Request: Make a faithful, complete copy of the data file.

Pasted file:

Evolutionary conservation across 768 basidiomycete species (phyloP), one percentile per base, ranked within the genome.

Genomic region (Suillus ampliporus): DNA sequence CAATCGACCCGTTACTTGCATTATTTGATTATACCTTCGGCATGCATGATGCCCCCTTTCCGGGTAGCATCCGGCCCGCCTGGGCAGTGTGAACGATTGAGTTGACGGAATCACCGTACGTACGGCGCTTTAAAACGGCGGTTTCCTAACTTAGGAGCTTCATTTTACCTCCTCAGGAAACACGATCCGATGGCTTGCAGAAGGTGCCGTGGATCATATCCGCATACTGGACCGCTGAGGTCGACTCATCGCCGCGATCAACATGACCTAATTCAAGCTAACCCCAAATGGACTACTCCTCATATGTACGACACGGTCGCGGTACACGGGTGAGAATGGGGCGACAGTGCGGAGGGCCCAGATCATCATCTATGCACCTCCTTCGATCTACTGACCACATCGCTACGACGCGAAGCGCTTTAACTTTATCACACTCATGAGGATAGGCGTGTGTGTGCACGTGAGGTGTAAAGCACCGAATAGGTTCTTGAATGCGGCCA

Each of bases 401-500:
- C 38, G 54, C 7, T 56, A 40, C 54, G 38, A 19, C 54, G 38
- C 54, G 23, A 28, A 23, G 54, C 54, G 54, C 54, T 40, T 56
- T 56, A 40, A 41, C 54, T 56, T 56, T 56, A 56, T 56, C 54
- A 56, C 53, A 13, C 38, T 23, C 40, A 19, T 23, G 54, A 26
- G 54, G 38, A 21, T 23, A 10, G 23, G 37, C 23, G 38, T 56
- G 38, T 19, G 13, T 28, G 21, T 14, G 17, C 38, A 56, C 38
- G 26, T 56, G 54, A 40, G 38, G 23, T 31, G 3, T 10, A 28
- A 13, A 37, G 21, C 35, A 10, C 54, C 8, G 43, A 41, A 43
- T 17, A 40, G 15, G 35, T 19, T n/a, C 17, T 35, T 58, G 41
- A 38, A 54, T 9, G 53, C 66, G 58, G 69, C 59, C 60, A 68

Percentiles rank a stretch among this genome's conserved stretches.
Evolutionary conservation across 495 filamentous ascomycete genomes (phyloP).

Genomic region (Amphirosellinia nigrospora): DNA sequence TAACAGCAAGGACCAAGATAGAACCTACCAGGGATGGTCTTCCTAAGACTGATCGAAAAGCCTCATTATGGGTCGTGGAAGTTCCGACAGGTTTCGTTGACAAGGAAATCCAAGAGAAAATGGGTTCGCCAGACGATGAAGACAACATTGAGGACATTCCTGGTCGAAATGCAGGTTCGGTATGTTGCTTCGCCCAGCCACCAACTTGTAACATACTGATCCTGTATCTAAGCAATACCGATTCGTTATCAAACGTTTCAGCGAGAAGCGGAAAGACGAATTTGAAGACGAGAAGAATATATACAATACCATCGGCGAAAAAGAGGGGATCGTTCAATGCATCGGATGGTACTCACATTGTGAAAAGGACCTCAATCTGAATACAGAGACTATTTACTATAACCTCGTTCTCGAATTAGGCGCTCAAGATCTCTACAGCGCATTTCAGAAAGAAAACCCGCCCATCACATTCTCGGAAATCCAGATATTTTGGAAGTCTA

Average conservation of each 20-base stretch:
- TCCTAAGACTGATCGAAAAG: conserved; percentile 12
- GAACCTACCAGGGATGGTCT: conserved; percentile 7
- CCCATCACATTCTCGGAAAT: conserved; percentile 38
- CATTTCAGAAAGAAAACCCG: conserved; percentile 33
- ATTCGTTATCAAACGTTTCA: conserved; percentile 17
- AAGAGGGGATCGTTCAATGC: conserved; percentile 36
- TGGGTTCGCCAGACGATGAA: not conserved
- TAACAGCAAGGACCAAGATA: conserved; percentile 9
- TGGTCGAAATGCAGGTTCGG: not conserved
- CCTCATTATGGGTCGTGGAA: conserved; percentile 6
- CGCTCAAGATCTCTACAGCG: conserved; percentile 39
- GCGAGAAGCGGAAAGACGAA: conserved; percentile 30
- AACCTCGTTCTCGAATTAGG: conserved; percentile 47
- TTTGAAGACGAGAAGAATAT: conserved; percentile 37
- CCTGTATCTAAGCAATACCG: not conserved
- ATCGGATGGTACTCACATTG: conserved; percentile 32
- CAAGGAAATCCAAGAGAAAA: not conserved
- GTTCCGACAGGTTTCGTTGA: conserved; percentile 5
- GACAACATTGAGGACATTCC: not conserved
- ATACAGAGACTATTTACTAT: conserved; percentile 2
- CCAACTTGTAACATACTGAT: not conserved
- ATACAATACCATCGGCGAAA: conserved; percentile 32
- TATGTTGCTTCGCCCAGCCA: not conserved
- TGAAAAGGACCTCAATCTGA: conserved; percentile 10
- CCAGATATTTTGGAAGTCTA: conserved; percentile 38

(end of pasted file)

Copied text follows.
Evolutionary conservation across 768 basidiomycete species (phyloP), one percentile per base, ranked within the genome.

Genomic region (Suillus ampliporus): DNA sequence CAATCGACCCGTTACTTGCATTATTTGATTATACCTTCGGCATGCATGATGCCCCCTTTCCGGGTAGCATCCGGCCCGCCTGGGCAGTGTGAACGATTGAGTTGACGGAATCACCGTACGTACGGCGCTTTAAAACGGCGGTTTCCTAACTTAGGAGCTTCATTTTACCTCCTCAGGAAACACGATCCGATGGCTTGCAGAAGGTGCCGTGGATCATATCCGCATACTGGACCGCTGAGGTCGACTCATCGCCGCGATCAACATGACCTAATTCAAGCTAACCCCAAATGGACTACTCCTCATATGTACGACACGGTCGCGGTACACGGGTGAGAATGGGGCGACAGTGCGGAGGGCCCAGATCATCATCTATGCACCTCCTTCGATCTACTGACCACATCGCTACGACGCGAAGCGCTTTAACTTTATCACACTCATGAGGATAGGCGTGTGTGTGCACGTGAGGTGTAAAGCACCGAATAGGTTCTTGAATGCGGCCA

Each of bases 401-500:
- C 38, G 54, C 7, T 56, A 40, C 54, G 38, A 19, C 54, G 38
- C 54, G 23, A 28, A 23, G 54, C 54, G 54, C 54, T 40, T 56
- T 56, A 40, A 41, C 54, T 56, T 56, T 56, A 56, T 56, C 54
- A 56, C 53, A 13, C 38, T 23, C 40, A 19, T 23, G 54, A 26
- G 54, G 38, A 21, T 23, A 10, G 23, G 37, C 23, G 38, T 56
- G 38, T 19, G 13, T 28, G 21, T 14, G 17, C 38, A 56, C 38
- G 26, T 56, G 54, A 40, G 38, G 23, T 31, G 3, T 10, A 28
- A 13, A 37, G 21, C 35, A 10, C 54, C 8, G 43, A 41, A 43
- T 17, A 40, G 15, G 35, T 19, T n/a, C 17, T 35, T 58, G 41
- A 38, A 54, T 9, G 53, C 66, G 58, G 69, C 59, C 60, A 68

Percentiles rank a stretch among this genome's conserved stretches.
Evolutionary conservation across 495 filamentous ascomycete genomes (phyloP).

Genomic region (Amphirosellinia nigrospora): DNA sequence TAACAGCAAGGACCAAGATAGAACCTACCAGGGATGGTCTTCCTAAGACTGATCGAAAAGCCTCATTATGGGTCGTGGAAGTTCCGACAGGTTTCGTTGACAAGGAAATCCAAGAGAAAATGGGTTCGCCAGACGATGAAGACAACATTGAGGACATTCCTGGTCGAAATGCAGGTTCGGTATGTTGCTTCGCCCAGCCACCAACTTGTAACATACTGATCCTGTATCTAAGCAATACCGATTCGTTATCAAACGTTTCAGCGAGAAGCGGAAAGACGAATTTGAAGACGAGAAGAATATATACAATACCATCGGCGAAAAAGAGGGGATCGTTCAATGCATCGGATGGTACTCACATTGTGAAAAGGACCTCAATCTGAATACAGAGACTATTTACTATAACCTCGTTCTCGAATTAGGCGCTCAAGATCTCTACAGCGCATTTCAGAAAGAAAACCCGCCCATCACATTCTCGGAAATCCAGATATTTTGGAAGTCTA

Average conservation of each 20-base stretch:
- TCCTAAGACTGATCGAAAAG: conserved; percentile 12
- GAACCTACCAGGGATGGTCT: conserved; percentile 7
- CCCATCACATTCTCGGAAAT: conserved; percentile 38
- CATTTCAGAAAGAAAACCCG: conserved; percentile 33
- ATTCGTTATCAAACGTTTCA: conserved; percentile 17
- AAGAGGGGATCGTTCAATGC: conserved; percentile 36
- TGGGTTCGCCAGACGATGAA: not conserved
- TAACAGCAAGGACCAAGATA: conserved; percentile 9
- TGGTCGAAATGCAGGTTCGG: not conserved
- CCTCATTATGGGTCGTGGAA: conserved; percentile 6
- CGCTCAAGATCTCTACAGCG: conserved; percentile 39
- GCGAGAAGCGGAAAGACGAA: conserved; percentile 30
- AACCTCGTTCTCGAATTAGG: conserved; percentile 47
- TTTGAAGACGAGAAGAATAT: conserved; percentile 37
- CCTGTATCTAAGCAATACCG: not conserved
- ATCGGATGGTACTCACATTG: conserved; percentile 32
- CAAGGAAATCCAAGAGAAAA: not conserved
- GTTCCGACAGGTTTCGTTGA: conserved; percentile 5
- GACAACATTGAGGACATTCC: not conserved
- ATACAGAGACTATTTACTAT: conserved; percentile 2
- CCAACTTGTAACATACTGAT: not conserved
- ATACAATACCATCGGCGAAA: conserved; percentile 32
- TATGTTGCTTCGCCCAGCCA: not conserved
- TGAAAAGGACCTCAATCTGA: conserved; percentile 10
- CCAGATATTTTGGAAGTCTA: conserved; percentile 38